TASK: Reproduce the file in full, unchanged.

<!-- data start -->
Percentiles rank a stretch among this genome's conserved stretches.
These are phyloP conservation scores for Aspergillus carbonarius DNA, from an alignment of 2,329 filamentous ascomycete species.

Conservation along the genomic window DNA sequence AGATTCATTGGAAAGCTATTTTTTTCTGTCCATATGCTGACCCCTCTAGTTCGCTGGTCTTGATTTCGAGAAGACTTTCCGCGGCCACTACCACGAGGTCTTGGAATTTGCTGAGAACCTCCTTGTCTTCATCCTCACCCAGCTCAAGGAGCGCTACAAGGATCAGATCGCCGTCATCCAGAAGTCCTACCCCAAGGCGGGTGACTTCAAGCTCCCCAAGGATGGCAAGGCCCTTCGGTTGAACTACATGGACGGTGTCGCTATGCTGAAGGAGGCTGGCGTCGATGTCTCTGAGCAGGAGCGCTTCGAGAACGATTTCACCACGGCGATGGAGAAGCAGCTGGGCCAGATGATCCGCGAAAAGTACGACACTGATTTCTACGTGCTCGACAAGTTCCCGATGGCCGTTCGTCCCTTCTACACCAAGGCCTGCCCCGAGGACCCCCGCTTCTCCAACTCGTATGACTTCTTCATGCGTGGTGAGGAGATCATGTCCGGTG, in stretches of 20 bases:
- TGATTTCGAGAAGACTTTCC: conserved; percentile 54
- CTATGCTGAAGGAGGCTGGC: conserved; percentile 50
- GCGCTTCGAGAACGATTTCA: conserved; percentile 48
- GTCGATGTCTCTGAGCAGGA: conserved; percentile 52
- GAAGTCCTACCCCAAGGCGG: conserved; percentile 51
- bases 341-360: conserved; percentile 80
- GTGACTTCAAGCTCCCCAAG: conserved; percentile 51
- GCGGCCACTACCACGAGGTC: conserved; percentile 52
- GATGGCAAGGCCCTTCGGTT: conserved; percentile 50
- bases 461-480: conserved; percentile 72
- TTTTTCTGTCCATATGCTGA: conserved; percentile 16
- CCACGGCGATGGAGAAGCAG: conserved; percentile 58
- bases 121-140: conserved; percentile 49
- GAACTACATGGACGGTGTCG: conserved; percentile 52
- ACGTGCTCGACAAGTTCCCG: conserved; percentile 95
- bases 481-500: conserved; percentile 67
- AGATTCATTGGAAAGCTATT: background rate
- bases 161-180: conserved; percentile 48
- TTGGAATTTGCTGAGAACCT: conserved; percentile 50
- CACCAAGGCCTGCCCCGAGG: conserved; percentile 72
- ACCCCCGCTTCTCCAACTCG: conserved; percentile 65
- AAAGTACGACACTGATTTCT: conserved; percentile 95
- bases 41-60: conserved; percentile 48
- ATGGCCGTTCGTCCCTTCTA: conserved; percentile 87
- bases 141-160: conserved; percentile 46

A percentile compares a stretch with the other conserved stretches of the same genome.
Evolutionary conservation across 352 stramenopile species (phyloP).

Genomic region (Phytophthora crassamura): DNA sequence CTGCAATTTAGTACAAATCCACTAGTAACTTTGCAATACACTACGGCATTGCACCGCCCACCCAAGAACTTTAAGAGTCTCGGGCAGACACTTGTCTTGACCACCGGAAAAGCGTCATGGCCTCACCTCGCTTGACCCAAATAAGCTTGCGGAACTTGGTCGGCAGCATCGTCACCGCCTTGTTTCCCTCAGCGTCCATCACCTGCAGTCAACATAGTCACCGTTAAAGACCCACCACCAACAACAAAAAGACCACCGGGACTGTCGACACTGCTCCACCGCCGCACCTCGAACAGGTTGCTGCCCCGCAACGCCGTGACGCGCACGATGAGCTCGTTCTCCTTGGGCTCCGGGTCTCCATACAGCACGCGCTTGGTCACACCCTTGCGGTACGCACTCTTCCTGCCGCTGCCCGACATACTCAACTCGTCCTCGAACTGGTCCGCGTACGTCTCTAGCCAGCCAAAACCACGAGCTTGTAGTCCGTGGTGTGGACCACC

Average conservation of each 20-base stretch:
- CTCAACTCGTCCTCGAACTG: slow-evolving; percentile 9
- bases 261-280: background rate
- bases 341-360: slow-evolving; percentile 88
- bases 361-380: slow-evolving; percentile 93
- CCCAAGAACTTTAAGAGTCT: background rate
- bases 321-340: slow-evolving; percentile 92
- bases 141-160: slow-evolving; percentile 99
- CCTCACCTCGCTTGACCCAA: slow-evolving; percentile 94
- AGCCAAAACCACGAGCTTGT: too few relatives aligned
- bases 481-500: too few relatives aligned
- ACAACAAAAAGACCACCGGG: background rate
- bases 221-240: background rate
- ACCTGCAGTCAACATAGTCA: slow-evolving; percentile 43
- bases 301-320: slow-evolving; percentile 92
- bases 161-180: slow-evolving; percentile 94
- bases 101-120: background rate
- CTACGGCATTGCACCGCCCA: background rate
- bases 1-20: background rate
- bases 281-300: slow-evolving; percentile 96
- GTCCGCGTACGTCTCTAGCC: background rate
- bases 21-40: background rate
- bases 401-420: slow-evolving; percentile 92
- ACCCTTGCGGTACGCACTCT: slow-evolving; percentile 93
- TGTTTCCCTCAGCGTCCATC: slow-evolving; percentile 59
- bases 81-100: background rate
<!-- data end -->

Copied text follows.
Percentiles rank a stretch among this genome's conserved stretches.
These are phyloP conservation scores for Aspergillus carbonarius DNA, from an alignment of 2,329 filamentous ascomycete species.

Conservation along the genomic window DNA sequence AGATTCATTGGAAAGCTATTTTTTTCTGTCCATATGCTGACCCCTCTAGTTCGCTGGTCTTGATTTCGAGAAGACTTTCCGCGGCCACTACCACGAGGTCTTGGAATTTGCTGAGAACCTCCTTGTCTTCATCCTCACCCAGCTCAAGGAGCGCTACAAGGATCAGATCGCCGTCATCCAGAAGTCCTACCCCAAGGCGGGTGACTTCAAGCTCCCCAAGGATGGCAAGGCCCTTCGGTTGAACTACATGGACGGTGTCGCTATGCTGAAGGAGGCTGGCGTCGATGTCTCTGAGCAGGAGCGCTTCGAGAACGATTTCACCACGGCGATGGAGAAGCAGCTGGGCCAGATGATCCGCGAAAAGTACGACACTGATTTCTACGTGCTCGACAAGTTCCCGATGGCCGTTCGTCCCTTCTACACCAAGGCCTGCCCCGAGGACCCCCGCTTCTCCAACTCGTATGACTTCTTCATGCGTGGTGAGGAGATCATGTCCGGTG, in stretches of 20 bases:
- TGATTTCGAGAAGACTTTCC: conserved; percentile 54
- CTATGCTGAAGGAGGCTGGC: conserved; percentile 50
- GCGCTTCGAGAACGATTTCA: conserved; percentile 48
- GTCGATGTCTCTGAGCAGGA: conserved; percentile 52
- GAAGTCCTACCCCAAGGCGG: conserved; percentile 51
- bases 341-360: conserved; percentile 80
- GTGACTTCAAGCTCCCCAAG: conserved; percentile 51
- GCGGCCACTACCACGAGGTC: conserved; percentile 52
- GATGGCAAGGCCCTTCGGTT: conserved; percentile 50
- bases 461-480: conserved; percentile 72
- TTTTTCTGTCCATATGCTGA: conserved; percentile 16
- CCACGGCGATGGAGAAGCAG: conserved; percentile 58
- bases 121-140: conserved; percentile 49
- GAACTACATGGACGGTGTCG: conserved; percentile 52
- ACGTGCTCGACAAGTTCCCG: conserved; percentile 95
- bases 481-500: conserved; percentile 67
- AGATTCATTGGAAAGCTATT: background rate
- bases 161-180: conserved; percentile 48
- TTGGAATTTGCTGAGAACCT: conserved; percentile 50
- CACCAAGGCCTGCCCCGAGG: conserved; percentile 72
- ACCCCCGCTTCTCCAACTCG: conserved; percentile 65
- AAAGTACGACACTGATTTCT: conserved; percentile 95
- bases 41-60: conserved; percentile 48
- ATGGCCGTTCGTCCCTTCTA: conserved; percentile 87
- bases 141-160: conserved; percentile 46

A percentile compares a stretch with the other conserved stretches of the same genome.
Evolutionary conservation across 352 stramenopile species (phyloP).

Genomic region (Phytophthora crassamura): DNA sequence CTGCAATTTAGTACAAATCCACTAGTAACTTTGCAATACACTACGGCATTGCACCGCCCACCCAAGAACTTTAAGAGTCTCGGGCAGACACTTGTCTTGACCACCGGAAAAGCGTCATGGCCTCACCTCGCTTGACCCAAATAAGCTTGCGGAACTTGGTCGGCAGCATCGTCACCGCCTTGTTTCCCTCAGCGTCCATCACCTGCAGTCAACATAGTCACCGTTAAAGACCCACCACCAACAACAAAAAGACCACCGGGACTGTCGACACTGCTCCACCGCCGCACCTCGAACAGGTTGCTGCCCCGCAACGCCGTGACGCGCACGATGAGCTCGTTCTCCTTGGGCTCCGGGTCTCCATACAGCACGCGCTTGGTCACACCCTTGCGGTACGCACTCTTCCTGCCGCTGCCCGACATACTCAACTCGTCCTCGAACTGGTCCGCGTACGTCTCTAGCCAGCCAAAACCACGAGCTTGTAGTCCGTGGTGTGGACCACC

Average conservation of each 20-base stretch:
- CTCAACTCGTCCTCGAACTG: slow-evolving; percentile 9
- bases 261-280: background rate
- bases 341-360: slow-evolving; percentile 88
- bases 361-380: slow-evolving; percentile 93
- CCCAAGAACTTTAAGAGTCT: background rate
- bases 321-340: slow-evolving; percentile 92
- bases 141-160: slow-evolving; percentile 99
- CCTCACCTCGCTTGACCCAA: slow-evolving; percentile 94
- AGCCAAAACCACGAGCTTGT: too few relatives aligned
- bases 481-500: too few relatives aligned
- ACAACAAAAAGACCACCGGG: background rate
- bases 221-240: background rate
- ACCTGCAGTCAACATAGTCA: slow-evolving; percentile 43
- bases 301-320: slow-evolving; percentile 92
- bases 161-180: slow-evolving; percentile 94
- bases 101-120: background rate
- CTACGGCATTGCACCGCCCA: background rate
- bases 1-20: background rate
- bases 281-300: slow-evolving; percentile 96
- GTCCGCGTACGTCTCTAGCC: background rate
- bases 21-40: background rate
- bases 401-420: slow-evolving; percentile 92
- ACCCTTGCGGTACGCACTCT: slow-evolving; percentile 93
- TGTTTCCCTCAGCGTCCATC: slow-evolving; percentile 59
- bases 81-100: background rate